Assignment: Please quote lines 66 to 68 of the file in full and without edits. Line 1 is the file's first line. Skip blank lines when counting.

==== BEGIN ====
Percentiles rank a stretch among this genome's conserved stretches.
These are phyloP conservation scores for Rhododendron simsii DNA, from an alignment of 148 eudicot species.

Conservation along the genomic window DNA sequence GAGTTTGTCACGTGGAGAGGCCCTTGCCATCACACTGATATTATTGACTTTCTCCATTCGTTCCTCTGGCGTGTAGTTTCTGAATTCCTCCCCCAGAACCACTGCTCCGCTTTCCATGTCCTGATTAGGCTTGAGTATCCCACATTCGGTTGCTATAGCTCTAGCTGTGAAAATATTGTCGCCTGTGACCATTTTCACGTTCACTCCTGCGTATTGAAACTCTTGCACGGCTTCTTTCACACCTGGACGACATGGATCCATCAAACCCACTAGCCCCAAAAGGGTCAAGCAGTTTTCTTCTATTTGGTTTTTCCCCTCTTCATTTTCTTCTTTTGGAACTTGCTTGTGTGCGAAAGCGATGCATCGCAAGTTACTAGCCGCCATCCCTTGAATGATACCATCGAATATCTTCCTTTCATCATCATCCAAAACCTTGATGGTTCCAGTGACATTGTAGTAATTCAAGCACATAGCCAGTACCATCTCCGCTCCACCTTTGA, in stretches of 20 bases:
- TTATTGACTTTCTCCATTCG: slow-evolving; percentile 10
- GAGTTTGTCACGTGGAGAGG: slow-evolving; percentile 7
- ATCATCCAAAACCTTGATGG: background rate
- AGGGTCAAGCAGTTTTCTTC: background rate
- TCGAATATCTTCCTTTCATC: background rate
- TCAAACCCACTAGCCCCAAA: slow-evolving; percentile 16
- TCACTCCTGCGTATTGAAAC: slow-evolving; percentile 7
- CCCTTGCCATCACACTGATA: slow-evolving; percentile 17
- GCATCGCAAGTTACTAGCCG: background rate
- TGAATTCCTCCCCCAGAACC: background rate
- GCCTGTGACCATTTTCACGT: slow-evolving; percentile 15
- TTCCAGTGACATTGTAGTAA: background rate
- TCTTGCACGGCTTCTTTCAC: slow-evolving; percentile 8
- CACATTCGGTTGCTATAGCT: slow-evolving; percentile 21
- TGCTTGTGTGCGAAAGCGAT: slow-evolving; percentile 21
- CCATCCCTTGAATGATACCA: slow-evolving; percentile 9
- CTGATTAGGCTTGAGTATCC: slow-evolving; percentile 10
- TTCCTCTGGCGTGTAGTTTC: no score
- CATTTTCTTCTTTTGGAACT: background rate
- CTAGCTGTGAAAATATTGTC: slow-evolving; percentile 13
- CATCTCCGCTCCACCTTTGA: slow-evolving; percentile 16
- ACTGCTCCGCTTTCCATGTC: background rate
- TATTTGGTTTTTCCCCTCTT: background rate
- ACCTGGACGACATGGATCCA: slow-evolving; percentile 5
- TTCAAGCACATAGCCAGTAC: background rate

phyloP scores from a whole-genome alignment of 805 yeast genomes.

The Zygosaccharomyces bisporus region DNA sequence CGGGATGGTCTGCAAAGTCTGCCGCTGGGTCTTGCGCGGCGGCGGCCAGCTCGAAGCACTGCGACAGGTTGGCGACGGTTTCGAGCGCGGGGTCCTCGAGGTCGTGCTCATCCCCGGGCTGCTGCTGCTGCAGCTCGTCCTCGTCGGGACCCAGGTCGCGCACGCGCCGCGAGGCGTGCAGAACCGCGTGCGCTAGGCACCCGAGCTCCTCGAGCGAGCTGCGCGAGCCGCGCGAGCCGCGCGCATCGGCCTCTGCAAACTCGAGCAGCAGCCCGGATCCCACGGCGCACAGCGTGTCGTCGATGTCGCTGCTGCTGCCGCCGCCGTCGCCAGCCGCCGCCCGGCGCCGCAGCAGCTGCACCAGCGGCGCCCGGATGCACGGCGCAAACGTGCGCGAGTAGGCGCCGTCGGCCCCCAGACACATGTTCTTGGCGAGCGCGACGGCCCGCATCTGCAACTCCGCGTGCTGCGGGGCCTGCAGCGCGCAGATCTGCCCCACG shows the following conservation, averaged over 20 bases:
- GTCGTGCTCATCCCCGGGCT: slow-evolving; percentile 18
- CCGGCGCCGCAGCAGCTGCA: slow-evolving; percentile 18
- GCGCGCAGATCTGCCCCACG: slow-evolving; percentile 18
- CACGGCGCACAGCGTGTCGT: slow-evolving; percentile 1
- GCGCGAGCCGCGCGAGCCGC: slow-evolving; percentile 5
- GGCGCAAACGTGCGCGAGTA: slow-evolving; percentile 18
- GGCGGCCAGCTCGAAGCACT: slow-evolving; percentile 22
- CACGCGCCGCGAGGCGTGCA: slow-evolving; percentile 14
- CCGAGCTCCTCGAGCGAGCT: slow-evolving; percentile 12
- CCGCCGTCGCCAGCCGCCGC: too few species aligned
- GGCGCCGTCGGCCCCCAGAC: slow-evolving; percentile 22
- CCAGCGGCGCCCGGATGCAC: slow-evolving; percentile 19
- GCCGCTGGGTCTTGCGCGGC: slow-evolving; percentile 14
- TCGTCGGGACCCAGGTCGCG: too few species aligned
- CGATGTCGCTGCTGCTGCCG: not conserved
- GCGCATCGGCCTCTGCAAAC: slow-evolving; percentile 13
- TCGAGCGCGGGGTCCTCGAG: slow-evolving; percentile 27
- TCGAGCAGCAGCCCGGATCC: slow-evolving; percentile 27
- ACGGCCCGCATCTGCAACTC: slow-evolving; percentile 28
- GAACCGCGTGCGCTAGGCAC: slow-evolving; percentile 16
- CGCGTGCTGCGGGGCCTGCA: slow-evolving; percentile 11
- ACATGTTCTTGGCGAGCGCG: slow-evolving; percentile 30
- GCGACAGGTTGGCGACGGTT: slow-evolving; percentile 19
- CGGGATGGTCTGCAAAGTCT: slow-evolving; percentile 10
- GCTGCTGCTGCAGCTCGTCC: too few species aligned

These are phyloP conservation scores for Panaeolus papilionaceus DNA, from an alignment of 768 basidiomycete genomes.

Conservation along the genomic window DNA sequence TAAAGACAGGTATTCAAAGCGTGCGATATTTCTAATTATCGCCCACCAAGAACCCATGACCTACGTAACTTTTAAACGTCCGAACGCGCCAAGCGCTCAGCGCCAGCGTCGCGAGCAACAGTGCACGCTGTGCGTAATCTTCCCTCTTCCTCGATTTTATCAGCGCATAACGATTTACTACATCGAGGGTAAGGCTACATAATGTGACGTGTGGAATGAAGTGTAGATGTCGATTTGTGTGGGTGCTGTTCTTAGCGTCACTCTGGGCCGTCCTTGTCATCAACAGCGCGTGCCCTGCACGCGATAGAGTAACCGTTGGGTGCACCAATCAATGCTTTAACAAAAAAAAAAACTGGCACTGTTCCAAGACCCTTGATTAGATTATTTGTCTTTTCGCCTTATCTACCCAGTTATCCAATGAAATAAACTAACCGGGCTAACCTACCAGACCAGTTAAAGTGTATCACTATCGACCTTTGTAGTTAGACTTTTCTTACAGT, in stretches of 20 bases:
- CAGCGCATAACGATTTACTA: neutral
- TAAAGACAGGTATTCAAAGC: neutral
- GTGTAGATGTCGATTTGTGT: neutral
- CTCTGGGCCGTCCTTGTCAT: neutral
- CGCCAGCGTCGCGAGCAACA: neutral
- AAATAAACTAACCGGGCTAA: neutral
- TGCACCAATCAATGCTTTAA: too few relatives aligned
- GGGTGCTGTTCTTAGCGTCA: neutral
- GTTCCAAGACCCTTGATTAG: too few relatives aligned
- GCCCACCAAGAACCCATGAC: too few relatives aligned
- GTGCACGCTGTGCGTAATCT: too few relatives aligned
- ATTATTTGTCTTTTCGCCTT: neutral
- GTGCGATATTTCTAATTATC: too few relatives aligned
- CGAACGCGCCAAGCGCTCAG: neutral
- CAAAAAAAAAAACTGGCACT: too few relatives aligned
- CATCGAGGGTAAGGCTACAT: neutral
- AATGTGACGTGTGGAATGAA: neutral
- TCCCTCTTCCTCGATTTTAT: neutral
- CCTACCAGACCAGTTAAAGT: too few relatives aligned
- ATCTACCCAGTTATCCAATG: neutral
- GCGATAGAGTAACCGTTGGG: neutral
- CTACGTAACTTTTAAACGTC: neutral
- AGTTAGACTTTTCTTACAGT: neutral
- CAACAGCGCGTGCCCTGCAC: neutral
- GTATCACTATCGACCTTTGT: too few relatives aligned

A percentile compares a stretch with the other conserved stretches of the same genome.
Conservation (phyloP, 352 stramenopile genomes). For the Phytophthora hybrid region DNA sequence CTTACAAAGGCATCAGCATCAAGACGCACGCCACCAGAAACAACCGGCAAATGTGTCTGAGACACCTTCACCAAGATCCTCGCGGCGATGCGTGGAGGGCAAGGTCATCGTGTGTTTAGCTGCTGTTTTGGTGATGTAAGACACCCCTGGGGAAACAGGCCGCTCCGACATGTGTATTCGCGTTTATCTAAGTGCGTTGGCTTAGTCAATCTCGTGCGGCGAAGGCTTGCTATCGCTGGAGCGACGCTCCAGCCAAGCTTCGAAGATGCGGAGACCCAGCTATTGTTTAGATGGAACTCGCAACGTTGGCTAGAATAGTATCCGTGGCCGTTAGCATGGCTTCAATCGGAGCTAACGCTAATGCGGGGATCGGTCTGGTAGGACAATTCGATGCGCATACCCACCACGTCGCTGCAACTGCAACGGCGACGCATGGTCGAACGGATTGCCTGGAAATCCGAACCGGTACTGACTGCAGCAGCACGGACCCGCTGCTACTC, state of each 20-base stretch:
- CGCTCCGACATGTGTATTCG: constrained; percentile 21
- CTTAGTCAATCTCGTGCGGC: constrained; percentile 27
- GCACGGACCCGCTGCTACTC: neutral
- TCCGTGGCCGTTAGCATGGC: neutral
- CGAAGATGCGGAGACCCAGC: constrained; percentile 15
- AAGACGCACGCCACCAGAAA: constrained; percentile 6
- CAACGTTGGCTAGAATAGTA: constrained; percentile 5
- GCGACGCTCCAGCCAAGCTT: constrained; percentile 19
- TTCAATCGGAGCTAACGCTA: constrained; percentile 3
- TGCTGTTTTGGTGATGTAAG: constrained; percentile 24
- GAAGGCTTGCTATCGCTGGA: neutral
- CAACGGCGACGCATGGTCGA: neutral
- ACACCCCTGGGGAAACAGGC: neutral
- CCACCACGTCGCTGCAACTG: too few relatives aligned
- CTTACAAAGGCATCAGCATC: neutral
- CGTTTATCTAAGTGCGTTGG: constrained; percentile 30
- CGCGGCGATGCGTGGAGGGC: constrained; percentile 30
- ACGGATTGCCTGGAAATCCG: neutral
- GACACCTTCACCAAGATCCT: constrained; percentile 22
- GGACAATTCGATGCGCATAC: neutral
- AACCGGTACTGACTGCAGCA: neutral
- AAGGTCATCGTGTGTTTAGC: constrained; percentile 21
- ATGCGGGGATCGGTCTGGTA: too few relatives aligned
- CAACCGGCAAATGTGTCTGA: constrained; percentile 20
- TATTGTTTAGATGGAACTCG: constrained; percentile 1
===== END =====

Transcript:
- GTTCCAAGACCCTTGATTAG: too few relatives aligned
- GCCCACCAAGAACCCATGAC: too few relatives aligned
- GTGCACGCTGTGCGTAATCT: too few relatives aligned